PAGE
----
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Title:Shear Behavior and Capacity of Large-Scale Prestressed High-Strength Concrete Bulb-Tee Girders
Author(s):Sun, Shaoyun; Kuchma, Daniel
Subject(s):shear behavior
Shear behavior
Shear capacity
shear cracking
high-strength concrete
pretressed bulb-tee girders
experimental data visualization
crack displacement field theory
Abstract:The current shear design provisions of the AASHTO LRFD Bridge Design Specifications limit the concrete compressive strength to 10 ksi due to a lack of experimental evidence for their extension to high strength concrete. To overcome this limitation, the National Academy of Sciences funded National Cooperative Highway Research Program (NCHRP) Project 12-56 “Application of the LRFD Bridge Design Specifications to High-Strength Structural Concrete: Shear Provisions”. This report presents an analysis of project 12-56 experimental test data from which an in-depth understanding of the shear response of prestressed girder was obtained and new models were developed. The experimental work comprised a total of 20 tests on ten 52-foot long and 6-foot deep bulb-tee girders. All girders were designed to satisfy the requirements of the LRFD Bridge Design Specifications and then subjected to a uniformly distributed load until failure occurred in shear. The primary test variables were concrete compressive strength (ranging from 10 to 18 ksi), the maximum shear design stress (0.7 to 2.5 ksi), strand anchorage details (straight, unbonded, and draped), and end reinforcement detailing (bar size, spacing, and level of confinement). A large number of both traditional and advanced instrumentation systems were used to measure response. A new data visualization tool was developed to provide a detailed analysis of the dense experimental test data. It was concluded that the AASHTO LRFD Sectional Design Method, as well as the AASHTO Standard Specifications and the Canadian Standard Association A23.3-04 Design Method, could be extended to up to 18 ksi concrete. It is also recommended that the maximum shear design stress be reduced from 0.25 fc’ to 0.18fc’. Both the angle and the strength of diagonal cracking could be accurately predicted using Mohr’s circle of stress. The web shear behavior could be characterized as a tri-linear relationship separated by web cracking, stirrup yielding, and failure and the inelastic tangent stiffness before stirrup yielding could be modeled as a polynomial function of shear reinforcement ratio. Based on the development of 350 crackbased free-body diagrams, the components of the concrete contribution to resistance (two flanges and web) over the loading history was characterized as a function of the geometric and material properties of the girders. A general expression, which adopted the calculated crack angle for the computation of shear reinforcement contribution and provided clear physical explanation for every part of concrete contribution, was suggested for the future shear design practice. From the measured test results, an analytical model, Crack Displacement Field Theory (CDFT), was developed for predicting the shear response of prestressed/reinforced concrete members. Compared to other existing models, it could capture the discrete displacement due to crack opening and crack slip along crack surface and can take account the variation of stresses in reinforcement due to bond. Based on this model, expressions were derived for shear stiffness and shear resistance at stirrup yielding, and the derived equations produced good agreement with test results.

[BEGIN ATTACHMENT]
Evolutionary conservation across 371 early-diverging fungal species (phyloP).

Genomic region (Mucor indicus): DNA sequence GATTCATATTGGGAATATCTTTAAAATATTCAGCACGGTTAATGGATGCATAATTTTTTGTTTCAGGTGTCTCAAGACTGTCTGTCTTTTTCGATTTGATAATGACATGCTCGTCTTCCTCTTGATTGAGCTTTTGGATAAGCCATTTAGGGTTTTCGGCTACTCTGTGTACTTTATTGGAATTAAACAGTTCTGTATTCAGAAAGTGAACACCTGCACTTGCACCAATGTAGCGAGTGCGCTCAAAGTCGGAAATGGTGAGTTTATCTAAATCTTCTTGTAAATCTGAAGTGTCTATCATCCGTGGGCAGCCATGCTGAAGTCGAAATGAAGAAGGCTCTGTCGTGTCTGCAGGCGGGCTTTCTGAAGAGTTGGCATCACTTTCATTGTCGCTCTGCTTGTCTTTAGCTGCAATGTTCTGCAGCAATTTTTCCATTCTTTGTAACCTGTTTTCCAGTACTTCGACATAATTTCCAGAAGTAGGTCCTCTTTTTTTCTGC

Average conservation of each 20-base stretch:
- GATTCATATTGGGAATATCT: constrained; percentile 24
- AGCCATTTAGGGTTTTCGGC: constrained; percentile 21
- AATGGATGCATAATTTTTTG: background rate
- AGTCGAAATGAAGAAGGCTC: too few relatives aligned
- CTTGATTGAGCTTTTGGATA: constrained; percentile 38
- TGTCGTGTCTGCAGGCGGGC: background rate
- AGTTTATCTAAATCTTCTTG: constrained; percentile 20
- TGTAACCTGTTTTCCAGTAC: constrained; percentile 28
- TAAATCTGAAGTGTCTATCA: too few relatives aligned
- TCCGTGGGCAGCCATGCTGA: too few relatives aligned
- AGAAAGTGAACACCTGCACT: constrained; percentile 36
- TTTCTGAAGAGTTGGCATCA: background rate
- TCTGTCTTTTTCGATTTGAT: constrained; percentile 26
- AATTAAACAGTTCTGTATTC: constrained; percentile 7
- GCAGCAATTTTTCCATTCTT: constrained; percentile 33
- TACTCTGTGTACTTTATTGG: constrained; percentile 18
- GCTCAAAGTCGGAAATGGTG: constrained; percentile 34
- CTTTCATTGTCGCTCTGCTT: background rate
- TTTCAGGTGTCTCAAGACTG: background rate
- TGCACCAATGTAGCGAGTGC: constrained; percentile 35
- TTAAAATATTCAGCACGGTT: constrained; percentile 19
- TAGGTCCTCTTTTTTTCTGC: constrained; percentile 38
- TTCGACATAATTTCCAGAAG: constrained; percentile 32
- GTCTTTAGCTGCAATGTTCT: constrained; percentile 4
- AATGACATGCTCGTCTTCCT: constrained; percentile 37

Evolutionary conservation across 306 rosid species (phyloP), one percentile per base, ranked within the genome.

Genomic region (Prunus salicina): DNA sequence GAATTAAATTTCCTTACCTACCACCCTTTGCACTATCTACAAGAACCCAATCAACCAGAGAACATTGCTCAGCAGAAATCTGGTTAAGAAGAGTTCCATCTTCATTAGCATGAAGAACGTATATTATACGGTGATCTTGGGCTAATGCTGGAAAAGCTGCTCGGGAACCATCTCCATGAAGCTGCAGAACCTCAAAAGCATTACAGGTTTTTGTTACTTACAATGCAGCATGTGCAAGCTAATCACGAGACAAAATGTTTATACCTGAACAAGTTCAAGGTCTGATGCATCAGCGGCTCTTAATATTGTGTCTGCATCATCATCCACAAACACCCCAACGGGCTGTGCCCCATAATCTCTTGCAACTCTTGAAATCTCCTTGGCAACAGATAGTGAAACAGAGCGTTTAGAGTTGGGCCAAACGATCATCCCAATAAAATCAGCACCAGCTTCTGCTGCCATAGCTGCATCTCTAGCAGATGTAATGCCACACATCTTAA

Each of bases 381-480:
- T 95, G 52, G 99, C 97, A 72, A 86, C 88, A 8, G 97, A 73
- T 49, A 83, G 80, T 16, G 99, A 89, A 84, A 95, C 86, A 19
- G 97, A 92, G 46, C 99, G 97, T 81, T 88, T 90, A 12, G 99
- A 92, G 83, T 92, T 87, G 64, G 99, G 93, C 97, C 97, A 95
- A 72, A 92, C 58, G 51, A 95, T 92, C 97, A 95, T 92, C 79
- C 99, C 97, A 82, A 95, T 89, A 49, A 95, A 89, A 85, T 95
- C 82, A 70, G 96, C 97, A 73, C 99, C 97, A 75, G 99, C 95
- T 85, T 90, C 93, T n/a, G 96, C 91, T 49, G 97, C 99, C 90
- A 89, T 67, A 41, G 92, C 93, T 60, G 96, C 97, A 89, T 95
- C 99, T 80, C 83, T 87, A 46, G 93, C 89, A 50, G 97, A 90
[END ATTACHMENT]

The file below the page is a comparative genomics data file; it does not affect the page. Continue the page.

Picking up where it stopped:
Issue Date:2007-11
Publisher:Newmark Structural Engineering Laboratory. University of Illinois at Urbana-Champaign.
Series/Report:Newmark Structural Engineering Laboratory Report Series 002
Genre:Technical Report
Publication Status:published or submitted for publication
Rights Information:Copyright held by the authors. All rights reserved.
Date Available in IDEALS:2008-03-02

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